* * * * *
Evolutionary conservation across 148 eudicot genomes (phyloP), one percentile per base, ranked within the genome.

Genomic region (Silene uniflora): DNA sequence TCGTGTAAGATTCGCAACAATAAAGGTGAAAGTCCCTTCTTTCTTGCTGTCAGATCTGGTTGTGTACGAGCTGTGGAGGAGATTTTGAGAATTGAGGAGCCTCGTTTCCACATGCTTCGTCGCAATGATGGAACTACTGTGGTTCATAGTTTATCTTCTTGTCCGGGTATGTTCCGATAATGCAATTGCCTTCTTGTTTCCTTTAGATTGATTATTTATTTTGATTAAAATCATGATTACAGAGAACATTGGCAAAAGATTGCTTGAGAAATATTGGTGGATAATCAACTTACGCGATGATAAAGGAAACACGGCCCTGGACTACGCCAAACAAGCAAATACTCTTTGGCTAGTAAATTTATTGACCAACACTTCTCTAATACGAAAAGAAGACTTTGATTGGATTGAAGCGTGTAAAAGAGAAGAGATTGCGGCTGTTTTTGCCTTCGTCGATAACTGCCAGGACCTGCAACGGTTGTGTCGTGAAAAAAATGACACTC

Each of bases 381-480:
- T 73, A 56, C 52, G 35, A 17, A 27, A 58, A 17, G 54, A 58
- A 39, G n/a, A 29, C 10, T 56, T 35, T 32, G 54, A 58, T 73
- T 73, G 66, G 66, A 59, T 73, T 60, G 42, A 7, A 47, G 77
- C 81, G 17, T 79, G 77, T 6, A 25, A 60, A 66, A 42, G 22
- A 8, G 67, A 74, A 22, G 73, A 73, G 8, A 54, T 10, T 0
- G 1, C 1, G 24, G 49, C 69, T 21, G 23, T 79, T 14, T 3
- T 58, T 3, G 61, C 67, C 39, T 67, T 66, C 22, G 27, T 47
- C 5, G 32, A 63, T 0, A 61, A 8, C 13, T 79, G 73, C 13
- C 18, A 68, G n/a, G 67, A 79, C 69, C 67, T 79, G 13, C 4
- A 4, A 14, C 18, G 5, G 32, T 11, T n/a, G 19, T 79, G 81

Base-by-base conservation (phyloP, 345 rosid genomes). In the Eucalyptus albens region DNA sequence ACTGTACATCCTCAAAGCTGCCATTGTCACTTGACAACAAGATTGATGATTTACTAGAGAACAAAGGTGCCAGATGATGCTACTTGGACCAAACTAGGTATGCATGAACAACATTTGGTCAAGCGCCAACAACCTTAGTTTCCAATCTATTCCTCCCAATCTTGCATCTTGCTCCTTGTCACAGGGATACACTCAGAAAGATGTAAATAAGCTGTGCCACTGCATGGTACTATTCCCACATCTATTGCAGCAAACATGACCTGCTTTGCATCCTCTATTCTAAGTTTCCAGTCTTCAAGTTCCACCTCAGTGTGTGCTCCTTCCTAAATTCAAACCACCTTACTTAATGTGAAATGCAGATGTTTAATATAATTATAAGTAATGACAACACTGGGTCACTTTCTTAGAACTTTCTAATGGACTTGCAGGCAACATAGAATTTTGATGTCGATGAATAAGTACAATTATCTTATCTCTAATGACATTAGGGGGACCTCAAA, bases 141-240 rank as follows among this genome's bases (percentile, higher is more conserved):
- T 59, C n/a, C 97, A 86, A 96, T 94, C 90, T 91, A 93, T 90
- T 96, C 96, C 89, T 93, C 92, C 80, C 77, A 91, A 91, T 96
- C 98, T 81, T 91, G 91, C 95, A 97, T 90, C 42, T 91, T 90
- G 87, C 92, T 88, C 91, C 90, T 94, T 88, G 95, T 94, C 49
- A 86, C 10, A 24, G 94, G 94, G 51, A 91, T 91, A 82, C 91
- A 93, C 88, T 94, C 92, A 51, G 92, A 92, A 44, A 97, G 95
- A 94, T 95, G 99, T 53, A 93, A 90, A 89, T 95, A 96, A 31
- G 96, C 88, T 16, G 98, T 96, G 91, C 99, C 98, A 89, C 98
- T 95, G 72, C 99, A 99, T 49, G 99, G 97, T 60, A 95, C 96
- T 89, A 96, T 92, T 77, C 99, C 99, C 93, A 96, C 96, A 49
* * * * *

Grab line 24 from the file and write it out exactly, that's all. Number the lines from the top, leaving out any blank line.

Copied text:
- T 89, A 96, T 92, T 77, C 99, C 99, C 93, A 96, C 96, A 49